BUFFALO, N.Y. — Catholic Health and CWA Union members say they have reached a tentative agreement on a four-year contract. 

What You Need To Know

  • Picketing has ended outside Mercy Hospital

  • The 35-day strike and negotiations talks led to a tentative agreement Thursday

  • The new contract would apply to more than 2,500 associates across the Catholic Health System

  • Ratification and explanation meetings are set for this weekend

If the new contracts are ratified, it would end a strike that has continued for more than a month.

Catholic Health says the agreement is on six contracts covering close to 2,500 associates. Mark Sullivan, Catholic Health's CEO, says it addresses both wage and staffing concerns brought by the union.

“We listened to our associates and their primary concerns were market-competitive wages and increased staffing,” said Sullivan. “These new contracts address both and more. We are ready to welcome our caregivers back to Mercy Hospital.”

Catholic Health says the strike ending would mean Mercy Hospital will be releasing a plan to restore services that were temporarily suspended.

CWA union officials say the contracts ensure a minimum $15 an hour minimum wage and will preserve health and retirement benefit plans.

Ratification meetings will be held to inform CWA union members of the details of the tentative agreement this Saturday and Sunday. The union says the goal is to get workers back to their jobs by next Wednesday.

CWA District 1 vice president Dennis Trainor and area director Debora Hayes issued a statement Thursday night, saying:

"We are very pleased with the tentative contract agreement we have reached with Catholic Health System. We have stressed from day one that frontline workers’ overriding concerns are sufficient staffing to ensure high-quality patient care, and a compensation package adequate to allow Catholic Health to attract and retain the staff needed to obtain staffing improvements. This contract achieves those major objectives, with historic breakthroughs in guaranteed safe staffing ratios, substantial across the board wage increases, including bringing all workers above $15 an hour, and preserving health and retirement plans intact. Hundreds of new workers will be hired under this agreement to remedy dire staffing shortages.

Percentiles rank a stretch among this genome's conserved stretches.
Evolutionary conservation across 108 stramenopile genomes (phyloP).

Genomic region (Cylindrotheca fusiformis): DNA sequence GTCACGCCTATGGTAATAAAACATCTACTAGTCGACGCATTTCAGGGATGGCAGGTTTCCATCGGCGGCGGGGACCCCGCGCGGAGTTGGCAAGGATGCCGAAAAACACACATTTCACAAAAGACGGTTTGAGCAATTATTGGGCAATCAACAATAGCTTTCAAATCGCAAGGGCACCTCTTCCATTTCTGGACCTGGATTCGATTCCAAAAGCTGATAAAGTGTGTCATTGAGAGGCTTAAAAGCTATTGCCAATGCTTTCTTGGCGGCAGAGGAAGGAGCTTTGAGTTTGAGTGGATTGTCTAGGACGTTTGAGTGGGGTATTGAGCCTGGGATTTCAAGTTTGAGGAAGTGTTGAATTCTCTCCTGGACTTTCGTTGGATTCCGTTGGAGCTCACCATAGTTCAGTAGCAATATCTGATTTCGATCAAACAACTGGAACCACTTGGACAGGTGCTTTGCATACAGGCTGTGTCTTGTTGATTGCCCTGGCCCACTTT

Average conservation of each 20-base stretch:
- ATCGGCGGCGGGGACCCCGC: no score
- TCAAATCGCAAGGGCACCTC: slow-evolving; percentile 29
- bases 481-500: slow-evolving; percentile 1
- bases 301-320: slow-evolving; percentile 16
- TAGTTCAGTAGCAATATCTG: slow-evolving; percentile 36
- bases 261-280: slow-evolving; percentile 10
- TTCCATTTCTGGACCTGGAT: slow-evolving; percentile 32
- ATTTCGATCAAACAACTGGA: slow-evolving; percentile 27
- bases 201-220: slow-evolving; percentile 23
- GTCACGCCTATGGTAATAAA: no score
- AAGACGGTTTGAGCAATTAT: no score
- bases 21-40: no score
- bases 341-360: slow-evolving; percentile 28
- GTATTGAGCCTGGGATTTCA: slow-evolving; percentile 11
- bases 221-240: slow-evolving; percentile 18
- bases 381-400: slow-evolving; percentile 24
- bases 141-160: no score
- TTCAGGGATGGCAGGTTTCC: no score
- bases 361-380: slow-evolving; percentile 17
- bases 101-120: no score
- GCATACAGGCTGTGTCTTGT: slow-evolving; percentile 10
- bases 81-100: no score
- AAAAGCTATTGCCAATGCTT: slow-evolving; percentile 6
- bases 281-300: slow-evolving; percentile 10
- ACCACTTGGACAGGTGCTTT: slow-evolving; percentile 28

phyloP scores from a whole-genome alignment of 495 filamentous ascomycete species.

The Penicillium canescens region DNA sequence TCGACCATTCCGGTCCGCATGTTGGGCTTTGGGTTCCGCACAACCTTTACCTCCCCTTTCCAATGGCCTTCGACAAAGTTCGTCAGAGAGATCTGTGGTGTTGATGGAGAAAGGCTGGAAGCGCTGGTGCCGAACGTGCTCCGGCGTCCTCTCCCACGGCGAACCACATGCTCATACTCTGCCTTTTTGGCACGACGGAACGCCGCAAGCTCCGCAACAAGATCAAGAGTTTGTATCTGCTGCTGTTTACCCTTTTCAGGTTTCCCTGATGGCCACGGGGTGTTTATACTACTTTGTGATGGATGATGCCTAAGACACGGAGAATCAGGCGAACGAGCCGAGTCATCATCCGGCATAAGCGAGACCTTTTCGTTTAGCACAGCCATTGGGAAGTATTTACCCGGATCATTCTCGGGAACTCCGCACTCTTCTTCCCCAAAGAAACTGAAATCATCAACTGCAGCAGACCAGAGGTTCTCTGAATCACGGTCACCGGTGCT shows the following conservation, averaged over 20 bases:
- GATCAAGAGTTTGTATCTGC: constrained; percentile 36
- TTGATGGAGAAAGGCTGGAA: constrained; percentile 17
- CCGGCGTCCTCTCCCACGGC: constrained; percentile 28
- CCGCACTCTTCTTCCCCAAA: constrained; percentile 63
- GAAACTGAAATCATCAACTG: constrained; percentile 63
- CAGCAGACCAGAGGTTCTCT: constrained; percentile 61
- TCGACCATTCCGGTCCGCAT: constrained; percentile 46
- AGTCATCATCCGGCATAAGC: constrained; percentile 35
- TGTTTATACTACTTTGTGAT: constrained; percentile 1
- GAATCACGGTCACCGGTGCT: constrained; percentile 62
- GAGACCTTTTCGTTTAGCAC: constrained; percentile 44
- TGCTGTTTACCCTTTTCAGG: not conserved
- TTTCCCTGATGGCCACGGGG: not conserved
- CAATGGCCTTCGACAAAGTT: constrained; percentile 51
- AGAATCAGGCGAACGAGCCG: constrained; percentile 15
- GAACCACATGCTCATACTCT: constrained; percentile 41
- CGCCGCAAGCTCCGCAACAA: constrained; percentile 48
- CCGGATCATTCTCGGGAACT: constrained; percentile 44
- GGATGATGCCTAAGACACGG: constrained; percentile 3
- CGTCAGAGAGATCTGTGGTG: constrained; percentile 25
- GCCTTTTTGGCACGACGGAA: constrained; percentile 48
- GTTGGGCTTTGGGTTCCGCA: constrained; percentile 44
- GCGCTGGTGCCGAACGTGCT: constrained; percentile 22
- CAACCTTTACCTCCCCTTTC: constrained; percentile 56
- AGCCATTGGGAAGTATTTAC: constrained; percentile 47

Our members, the frontline nurses, technical, service and clerical workers at Catholic Health, made incredible sacrifices over the last five weeks to stand up for high quality patient care in Buffalo, and this tentative agreement is a tremendous victory that sets new standards in care for the region. We salute the determination and fighting spirit of our members, whose commitment has produced an outcome that will be completely transformative for patients, workers and the Buffalo community.”

Gov. Kathy Hochul also issued a statement late Thursday night:

"No one has put more on the line during this pandemic than those on the front line, and I was proud to stand with the health care workers at Mercy Hospital earlier this month in their fight for the wages, protections, and benefits worthy of the life-saving work they've done.

"I have spoken to both parties several times since the beginning of the strike, and my team has been in constant contact with the workers as well as hospital management working toward tonight's resolution.

"This contract could be a national model for recognizing our health care workers, and I urge both sides to make their agreement permanent as soon as possible so that together, Mercy Hospital and its workers can continue to play their critical role in servicing and caring for the Buffalo community." 

New York Attorney General Letitia James had this to say:

"I am pleased that the hardworking members of CWA reached a tentative agreement with the Catholic Health System and are finally getting the treatment they deserve. These workers put their lives on the line every day to support New Yorkers through this pandemic and beyond, and it’s about time they get treated with dignity and respect. We will continue to stand together to fight for our workers and ensure they have the real pay, real support, and real safety that they deserve."